Other financial funds such as bonds, stocks, and crypto are all great options for investors who want a more hands-on approach. Unlike the previously mentioned PERA, you will need to watch these yourself as the market can change at any time, especially for cryptocurrency. The risk associated with these can be somewhat mitigated by doing enough research and learning the market. If you decide to go this route, please do research beforehand. You can also try your hand at paper trading, which is a simulation of investing without the risk of losing actual money. They also have crypto versions of paper trading if you’re more interested in that. If you look at social media, many people swear by these methods while showing off their fortune. If you do end up successfully making money this way, don’t forget to always put some aside for retirement, as a huge influx of cash made this way can be gone in mere moments.
Real Estate is yet another option, although the barriers to entry are quite high. A large amount of capital is needed to start this option, as you need to own the property and in some cases build infrastructure on top of it. Passive money that is made from this investment, however, unlike the prior examples will keep coming as long as someone is renting your property. This means that you’re able to make money even while retired.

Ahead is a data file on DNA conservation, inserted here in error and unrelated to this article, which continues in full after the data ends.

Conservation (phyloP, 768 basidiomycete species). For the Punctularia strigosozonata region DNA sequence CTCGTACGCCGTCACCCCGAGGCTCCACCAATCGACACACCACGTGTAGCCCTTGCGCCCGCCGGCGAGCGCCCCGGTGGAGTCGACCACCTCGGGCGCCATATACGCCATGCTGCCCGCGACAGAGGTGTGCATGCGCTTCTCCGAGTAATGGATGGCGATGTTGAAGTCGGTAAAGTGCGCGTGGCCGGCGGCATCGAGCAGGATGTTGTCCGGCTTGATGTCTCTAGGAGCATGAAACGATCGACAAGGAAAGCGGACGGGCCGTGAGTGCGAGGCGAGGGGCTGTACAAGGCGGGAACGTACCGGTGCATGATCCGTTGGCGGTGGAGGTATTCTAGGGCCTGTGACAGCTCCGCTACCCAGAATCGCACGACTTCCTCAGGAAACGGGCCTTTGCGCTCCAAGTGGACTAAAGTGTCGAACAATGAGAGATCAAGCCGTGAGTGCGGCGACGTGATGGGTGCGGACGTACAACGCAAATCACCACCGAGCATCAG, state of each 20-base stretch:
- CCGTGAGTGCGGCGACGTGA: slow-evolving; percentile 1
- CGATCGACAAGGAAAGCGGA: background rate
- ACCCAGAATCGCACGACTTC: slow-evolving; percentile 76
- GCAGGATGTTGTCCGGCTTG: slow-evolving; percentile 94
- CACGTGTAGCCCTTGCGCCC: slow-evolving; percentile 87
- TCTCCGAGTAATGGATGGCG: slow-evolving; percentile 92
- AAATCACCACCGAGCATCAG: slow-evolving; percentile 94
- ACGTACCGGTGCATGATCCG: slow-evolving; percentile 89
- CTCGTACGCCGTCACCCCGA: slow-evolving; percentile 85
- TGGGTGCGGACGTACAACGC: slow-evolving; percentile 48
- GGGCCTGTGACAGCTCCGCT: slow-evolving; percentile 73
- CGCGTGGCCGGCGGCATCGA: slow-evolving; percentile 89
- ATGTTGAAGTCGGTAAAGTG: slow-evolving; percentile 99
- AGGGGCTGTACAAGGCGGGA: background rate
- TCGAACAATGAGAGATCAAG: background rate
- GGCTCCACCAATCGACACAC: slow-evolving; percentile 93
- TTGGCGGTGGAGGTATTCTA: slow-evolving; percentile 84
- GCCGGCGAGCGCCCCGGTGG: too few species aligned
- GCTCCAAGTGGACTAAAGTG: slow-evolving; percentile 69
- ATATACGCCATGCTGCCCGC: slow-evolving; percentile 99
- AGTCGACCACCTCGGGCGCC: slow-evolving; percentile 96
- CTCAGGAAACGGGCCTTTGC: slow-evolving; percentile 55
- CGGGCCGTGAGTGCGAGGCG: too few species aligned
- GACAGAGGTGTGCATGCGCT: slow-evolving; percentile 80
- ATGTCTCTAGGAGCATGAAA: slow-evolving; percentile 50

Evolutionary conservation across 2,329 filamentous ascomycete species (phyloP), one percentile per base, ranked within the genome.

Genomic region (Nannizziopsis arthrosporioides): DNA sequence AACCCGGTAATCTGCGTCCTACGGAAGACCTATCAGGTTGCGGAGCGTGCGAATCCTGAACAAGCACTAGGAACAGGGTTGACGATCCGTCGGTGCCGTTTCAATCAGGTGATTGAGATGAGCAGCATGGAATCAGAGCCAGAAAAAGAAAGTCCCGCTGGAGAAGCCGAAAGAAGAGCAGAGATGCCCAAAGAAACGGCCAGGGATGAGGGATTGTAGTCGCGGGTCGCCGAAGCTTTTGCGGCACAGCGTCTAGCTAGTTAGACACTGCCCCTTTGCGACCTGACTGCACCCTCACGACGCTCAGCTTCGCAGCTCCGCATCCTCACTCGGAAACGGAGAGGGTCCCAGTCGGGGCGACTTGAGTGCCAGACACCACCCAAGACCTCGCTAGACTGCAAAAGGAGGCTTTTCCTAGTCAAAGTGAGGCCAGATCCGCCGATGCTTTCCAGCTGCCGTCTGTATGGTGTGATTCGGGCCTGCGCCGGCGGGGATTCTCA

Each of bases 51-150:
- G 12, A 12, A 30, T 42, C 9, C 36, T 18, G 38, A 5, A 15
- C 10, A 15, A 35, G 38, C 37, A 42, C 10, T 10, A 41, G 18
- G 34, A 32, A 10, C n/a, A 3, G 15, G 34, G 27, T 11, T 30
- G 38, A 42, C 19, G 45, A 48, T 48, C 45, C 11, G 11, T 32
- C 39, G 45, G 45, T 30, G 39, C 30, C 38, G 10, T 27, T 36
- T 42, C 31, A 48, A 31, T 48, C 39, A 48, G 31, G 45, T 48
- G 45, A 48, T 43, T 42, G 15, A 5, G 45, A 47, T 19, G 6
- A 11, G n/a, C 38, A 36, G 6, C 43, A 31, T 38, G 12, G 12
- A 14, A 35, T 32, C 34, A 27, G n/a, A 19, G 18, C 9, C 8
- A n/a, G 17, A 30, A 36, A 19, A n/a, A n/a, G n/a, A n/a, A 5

The moral of this story is to start investing in your retirement as early as you can, even if you’re well past your 20’s. With different ways to go about saving for your retirement, just choose what best fits you and your lifestyle the best. If you like high returns and managing your own finances frequently, something like stocks and bonds works out well, but if you like passive income you don’t like to micromanage, pension and investment plans like PERA will work better for you. If you think about your future now as opposed to when it comes, you’ll save yourself from hardship and will be able to retire comfortably.